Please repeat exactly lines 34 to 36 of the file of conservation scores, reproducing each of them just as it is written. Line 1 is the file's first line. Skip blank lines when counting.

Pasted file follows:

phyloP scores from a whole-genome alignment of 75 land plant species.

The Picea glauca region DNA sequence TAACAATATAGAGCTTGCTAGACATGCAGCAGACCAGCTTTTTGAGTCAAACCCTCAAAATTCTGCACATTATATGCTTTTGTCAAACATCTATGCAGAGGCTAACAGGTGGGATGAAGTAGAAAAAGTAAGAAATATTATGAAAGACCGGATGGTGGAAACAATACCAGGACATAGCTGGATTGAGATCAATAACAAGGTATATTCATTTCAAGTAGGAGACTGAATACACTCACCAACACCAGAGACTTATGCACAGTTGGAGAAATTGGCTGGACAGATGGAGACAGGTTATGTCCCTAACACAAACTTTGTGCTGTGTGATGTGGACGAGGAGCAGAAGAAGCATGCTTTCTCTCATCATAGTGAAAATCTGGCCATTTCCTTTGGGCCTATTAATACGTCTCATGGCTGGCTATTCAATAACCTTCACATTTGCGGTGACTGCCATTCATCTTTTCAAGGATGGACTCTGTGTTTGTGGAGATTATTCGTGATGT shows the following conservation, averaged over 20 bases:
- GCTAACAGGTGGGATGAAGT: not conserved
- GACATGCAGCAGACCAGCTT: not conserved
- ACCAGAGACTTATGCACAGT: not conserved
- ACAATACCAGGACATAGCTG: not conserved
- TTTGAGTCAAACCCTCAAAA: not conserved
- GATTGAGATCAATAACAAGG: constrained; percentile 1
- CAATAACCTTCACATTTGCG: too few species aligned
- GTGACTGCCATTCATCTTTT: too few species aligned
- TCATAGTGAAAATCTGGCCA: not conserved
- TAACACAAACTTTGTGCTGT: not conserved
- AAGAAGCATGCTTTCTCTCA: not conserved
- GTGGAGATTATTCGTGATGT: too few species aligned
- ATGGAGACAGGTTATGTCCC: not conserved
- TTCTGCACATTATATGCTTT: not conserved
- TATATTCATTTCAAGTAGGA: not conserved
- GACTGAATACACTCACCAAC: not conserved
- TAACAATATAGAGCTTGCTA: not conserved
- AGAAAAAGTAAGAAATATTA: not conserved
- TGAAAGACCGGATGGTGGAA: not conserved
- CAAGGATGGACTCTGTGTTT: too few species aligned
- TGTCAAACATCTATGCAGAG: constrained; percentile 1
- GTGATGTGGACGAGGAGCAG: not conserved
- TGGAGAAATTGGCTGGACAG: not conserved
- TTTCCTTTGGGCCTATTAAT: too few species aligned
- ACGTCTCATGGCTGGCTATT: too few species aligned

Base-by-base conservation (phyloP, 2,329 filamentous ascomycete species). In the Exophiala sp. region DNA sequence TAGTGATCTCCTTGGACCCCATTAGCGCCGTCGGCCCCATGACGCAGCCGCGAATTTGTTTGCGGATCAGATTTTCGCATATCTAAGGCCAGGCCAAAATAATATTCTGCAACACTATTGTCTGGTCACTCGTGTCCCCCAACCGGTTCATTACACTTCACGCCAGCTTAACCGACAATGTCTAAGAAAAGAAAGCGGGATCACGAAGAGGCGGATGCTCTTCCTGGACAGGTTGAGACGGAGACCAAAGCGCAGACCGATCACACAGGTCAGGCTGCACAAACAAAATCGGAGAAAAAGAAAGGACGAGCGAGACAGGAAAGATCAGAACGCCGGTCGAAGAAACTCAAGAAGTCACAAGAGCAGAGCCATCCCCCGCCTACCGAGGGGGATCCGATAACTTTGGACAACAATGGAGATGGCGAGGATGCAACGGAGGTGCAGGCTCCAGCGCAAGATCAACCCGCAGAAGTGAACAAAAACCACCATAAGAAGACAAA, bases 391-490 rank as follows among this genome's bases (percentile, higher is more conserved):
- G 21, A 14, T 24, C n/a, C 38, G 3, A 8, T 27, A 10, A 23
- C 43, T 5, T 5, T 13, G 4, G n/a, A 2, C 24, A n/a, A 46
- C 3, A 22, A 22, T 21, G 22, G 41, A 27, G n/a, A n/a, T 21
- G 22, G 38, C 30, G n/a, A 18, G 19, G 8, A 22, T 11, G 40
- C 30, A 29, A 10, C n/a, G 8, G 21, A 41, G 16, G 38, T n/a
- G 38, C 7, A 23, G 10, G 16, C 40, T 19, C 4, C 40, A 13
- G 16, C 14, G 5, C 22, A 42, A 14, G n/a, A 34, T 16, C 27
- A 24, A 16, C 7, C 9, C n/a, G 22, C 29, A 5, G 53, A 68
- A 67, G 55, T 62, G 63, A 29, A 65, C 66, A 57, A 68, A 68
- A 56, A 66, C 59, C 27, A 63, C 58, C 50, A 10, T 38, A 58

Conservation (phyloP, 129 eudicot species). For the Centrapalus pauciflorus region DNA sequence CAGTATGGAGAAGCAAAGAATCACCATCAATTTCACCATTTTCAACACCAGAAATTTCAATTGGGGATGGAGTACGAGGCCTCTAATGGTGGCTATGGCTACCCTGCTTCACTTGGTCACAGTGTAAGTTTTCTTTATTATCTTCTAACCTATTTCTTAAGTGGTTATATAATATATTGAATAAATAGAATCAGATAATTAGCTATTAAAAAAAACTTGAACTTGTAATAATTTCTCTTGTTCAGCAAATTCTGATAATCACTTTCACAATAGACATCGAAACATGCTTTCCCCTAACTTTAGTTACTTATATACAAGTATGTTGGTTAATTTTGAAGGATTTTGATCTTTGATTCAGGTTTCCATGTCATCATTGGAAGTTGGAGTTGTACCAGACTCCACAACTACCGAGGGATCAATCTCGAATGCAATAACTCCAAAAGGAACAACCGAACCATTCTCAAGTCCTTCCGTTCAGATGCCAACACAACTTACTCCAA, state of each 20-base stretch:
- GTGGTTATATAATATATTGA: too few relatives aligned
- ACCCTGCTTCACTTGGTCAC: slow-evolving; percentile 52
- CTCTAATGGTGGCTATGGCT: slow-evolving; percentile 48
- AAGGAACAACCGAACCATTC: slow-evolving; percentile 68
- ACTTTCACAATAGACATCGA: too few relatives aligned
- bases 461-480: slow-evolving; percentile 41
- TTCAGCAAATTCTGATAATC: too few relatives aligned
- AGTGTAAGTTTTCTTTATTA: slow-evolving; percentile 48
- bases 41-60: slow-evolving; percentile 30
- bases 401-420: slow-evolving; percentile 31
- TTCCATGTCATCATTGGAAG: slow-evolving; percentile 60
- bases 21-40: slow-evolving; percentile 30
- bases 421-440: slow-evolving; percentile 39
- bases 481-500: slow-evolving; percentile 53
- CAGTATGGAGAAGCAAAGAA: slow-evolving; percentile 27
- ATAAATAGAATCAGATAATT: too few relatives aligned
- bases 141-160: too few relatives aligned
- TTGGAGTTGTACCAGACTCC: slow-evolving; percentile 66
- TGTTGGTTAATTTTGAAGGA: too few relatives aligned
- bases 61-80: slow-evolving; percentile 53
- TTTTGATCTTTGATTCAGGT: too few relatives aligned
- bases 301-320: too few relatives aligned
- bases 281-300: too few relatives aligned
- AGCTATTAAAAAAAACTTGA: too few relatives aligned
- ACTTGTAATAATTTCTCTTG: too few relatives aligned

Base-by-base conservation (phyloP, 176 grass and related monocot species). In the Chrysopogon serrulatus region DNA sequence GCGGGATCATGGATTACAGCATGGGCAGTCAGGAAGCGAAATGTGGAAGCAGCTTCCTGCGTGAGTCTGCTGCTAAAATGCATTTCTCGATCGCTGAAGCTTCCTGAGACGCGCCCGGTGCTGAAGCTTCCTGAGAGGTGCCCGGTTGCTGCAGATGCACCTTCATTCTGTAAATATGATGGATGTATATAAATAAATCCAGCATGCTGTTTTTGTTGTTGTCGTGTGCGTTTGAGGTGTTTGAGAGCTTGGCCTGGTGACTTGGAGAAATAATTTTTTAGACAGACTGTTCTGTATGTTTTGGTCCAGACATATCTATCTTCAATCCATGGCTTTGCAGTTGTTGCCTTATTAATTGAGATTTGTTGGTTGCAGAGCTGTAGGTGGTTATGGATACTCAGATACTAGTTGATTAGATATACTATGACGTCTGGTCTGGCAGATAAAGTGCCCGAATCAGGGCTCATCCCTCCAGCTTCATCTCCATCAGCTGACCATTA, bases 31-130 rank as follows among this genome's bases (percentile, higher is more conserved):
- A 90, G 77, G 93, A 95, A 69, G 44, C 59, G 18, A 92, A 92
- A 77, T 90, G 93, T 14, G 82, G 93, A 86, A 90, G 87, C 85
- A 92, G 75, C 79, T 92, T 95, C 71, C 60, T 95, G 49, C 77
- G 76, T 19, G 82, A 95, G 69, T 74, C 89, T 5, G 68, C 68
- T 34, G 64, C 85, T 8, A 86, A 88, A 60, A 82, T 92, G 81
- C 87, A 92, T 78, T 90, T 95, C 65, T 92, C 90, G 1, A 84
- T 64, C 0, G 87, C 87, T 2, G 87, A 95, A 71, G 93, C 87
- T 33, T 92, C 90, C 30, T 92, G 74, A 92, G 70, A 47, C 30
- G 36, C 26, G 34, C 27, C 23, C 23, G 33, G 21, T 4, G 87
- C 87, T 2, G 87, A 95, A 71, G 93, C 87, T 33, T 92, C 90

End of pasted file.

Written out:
- G 38, C 7, A 23, G 10, G 16, C 40, T 19, C 4, C 40, A 13
- G 16, C 14, G 5, C 22, A 42, A 14, G n/a, A 34, T 16, C 27
- A 24, A 16, C 7, C 9, C n/a, G 22, C 29, A 5, G 53, A 68